SQLite Forum

Delete duplicate rows with an extra character

Delete duplicate rows with an extra character

(1) By Adam (astranberg) on 2021-11-07 15:56:30 [link] [source]

Hello all,

I would love your help on this. I have a table where:


    player_tag TEXT,

    update_date TEXT,

    max_trophies TEXT,


The problem is I have some player_tag's which have an extra character I'd like to delete.

  example: "#Y123456" and "Y123456" are both player_tags.

I would like to remove the # from all player tags (i.e. delete #Y654321 if Y654321 exists), but that of course will error with non-unique rows.

  UPDATE players SET player_tag = replace(player_tag,"#","")

So I'm trying to write a command to delete these duplicates, but I'm not sure how to differentiate where player_tag is coming from in this phase:

  DELETE FROM players WHERE EXISTS (SELECT player_tag FROM players WHERE player_tag = replace(original.player_tag,"#",""))

Appreciate anybody's help! ~Adam

(2) By Larry Brasfield (larrybr) on 2021-11-07 18:58:52 in reply to 1 [link] [source]

Here is how to get the rowid for delete candidates: SELECT x.rowid FROM players x, players y WHERE substr(x.player_tag,2)=y.player_tag AND substr(x.player_tag,1,1) IN ('#'); . Calling that query "Extras", the delete is: DELETE FROM players WHERE rowid IN (Extras); . It helps here that each row has a unique rowid.

(3) By Keith Medcalf (kmedcalf) on 2021-11-07 19:00:03 in reply to 1 [link] [source]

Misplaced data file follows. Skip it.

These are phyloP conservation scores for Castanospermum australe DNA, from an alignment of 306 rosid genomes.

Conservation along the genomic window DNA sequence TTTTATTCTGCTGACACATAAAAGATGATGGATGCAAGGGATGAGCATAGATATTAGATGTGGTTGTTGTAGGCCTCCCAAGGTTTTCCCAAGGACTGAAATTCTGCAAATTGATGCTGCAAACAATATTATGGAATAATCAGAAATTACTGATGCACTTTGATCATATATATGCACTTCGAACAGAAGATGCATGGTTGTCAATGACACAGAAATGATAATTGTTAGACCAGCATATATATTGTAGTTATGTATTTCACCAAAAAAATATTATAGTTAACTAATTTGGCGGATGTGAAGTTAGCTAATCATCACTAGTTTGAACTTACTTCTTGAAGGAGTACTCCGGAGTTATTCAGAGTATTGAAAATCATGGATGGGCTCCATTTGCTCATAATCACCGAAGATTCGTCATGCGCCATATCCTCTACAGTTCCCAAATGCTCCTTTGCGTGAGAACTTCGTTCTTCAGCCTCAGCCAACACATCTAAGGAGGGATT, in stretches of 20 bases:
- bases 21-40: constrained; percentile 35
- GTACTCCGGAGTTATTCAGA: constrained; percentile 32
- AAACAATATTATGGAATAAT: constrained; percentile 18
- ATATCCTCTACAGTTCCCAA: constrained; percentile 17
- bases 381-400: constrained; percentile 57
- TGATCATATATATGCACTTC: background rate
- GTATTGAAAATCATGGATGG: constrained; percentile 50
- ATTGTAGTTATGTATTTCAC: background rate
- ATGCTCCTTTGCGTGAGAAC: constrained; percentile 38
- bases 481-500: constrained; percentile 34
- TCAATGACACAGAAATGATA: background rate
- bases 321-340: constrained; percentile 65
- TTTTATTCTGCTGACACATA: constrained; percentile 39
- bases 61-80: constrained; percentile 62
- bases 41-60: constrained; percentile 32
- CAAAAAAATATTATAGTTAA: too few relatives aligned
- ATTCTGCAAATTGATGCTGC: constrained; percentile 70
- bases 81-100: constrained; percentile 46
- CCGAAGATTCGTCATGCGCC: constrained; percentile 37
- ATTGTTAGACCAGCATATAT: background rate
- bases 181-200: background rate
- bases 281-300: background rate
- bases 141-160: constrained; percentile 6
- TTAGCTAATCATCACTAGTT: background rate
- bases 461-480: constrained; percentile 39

One presumes you mean something like this:

DELETE FROM players o
      WHERE player_tag like '#%'
        AND EXISTS (
                    SELECT 1
                      FROM players
                     WHERE player_tag == substr(o.player_tag, 2)

The original, although it can be made to work, is flawed in that it processes all rows in the table, rather than just the rows that might need to be deleted. If you limit the examiation to only those rows implies that there is always a '#' as the first character so there is no need to search for it.

However, the following statements might be faster:

             SET player_tag = substr(player_tag, 2)
           WHERE player_tag like '#%'
      WHERE player_tag like '#%'

(4) By Keith Medcalf (kmedcalf) on 2021-11-07 19:05:52 in reply to 3 [link] [source]

Note that you will need to do pragma case_sensitive_like=1; to use the unique index on player_tag (unless, of course, player_tag is case insensitive) ...

(5) By Adam (astranberg) on 2021-11-07 19:22:34 in reply to 3 [link] [source]

I really like your last two ideas, except that I don't want to delete ALL player tags like '#%', I only want to delete those like '#%' if it already exists without the #.

Here's my current solution. Does somebody have a more efficient one?

SELECT  * FROM players
WHERE   '#' || player_tag
IN      (SELECT player_tag FROM players WHERE player_tag like '#%')

(6) By Keith Medcalf (kmedcalf) on 2021-11-07 20:54:50 in reply to 5 [link] [source]

There are two statements.

The first is an UPDATE statement which, for all rows where the player_tag startswith '#', removes the '#' character prefix. For any row in which this change causes a conflict (duplicate player_tag after the update) the update is ignored. This means that the only rows remaining where player_tag commences with '#' are duplicates to be deleted.

The second statement deletes all those duplicates.

(7) By Keith Medcalf (kmedcalf) on 2021-11-07 20:57:23 in reply to 6 [source]

DELETE is not a valid conflict resolution method, hence two statements are required. (ie, you cannot do an UPDATE OR DELETE)

(8) By Adam (astranberg) on 2021-11-07 23:05:27 in reply to 6 [link] [source]

Oh I understand. Very helpful - thanks!

may mark as solved (if that's a thing here)